The Great British Bake Off is on borrowed time. In paving the way for its golden goose to leave the BBC for Channel 4, Love Productions has put a bullet in the mighty bird. Three of the show’s on-screen talents have walked away, leaving behind only a format and a man who is very pleased with himself indeed.
I couldn’t be happier.
Not because I don’t want people to enjoy things that I don’t. Not because it’s impossible to be in a relationship without at least one party having some interest in it.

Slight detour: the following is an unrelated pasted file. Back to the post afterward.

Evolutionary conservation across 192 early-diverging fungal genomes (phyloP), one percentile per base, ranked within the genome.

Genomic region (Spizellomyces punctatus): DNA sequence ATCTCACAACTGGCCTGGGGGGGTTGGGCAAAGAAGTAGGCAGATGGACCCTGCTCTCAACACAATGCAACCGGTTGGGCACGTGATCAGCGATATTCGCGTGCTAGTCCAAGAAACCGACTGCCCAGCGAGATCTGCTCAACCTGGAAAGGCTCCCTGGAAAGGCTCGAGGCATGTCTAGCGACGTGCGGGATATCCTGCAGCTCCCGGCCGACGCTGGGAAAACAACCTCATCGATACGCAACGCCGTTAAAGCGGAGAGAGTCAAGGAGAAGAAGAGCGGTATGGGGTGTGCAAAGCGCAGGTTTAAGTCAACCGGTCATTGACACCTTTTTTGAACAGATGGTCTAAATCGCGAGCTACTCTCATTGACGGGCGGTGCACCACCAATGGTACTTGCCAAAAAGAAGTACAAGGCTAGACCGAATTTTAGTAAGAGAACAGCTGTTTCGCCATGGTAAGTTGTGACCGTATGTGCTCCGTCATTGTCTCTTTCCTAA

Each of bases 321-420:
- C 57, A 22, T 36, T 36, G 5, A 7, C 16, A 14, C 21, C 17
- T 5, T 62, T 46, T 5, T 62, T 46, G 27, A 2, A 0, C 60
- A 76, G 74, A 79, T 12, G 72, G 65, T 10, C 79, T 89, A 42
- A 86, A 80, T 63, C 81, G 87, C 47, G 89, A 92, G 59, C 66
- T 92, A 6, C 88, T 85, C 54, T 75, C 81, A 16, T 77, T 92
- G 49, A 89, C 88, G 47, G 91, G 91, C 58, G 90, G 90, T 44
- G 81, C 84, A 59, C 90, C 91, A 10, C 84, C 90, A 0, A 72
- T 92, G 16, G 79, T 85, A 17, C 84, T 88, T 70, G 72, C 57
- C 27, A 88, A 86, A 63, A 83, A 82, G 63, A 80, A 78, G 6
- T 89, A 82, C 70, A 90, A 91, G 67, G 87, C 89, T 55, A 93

Not because The Great British Bake Off has more than a whiff of a kind of Britishness I don’t understand.
Not because Mel Giedroyc and Sue Perkins are endlessly irritating. Not because Paul Hollywood would bake and eat himself if he thought he’d survive to tell you about it.
Not even because of the show’s contribution to the fashion for shortening programme names to Come Dine, One Born and Strictly, or because of the implied assumption of universal recognition that comes with it.
No, I’m delighted by the slow suicide of The Great British Bake Off because it gives me hope that the use of the word ‘bake’ as a noun will die with it.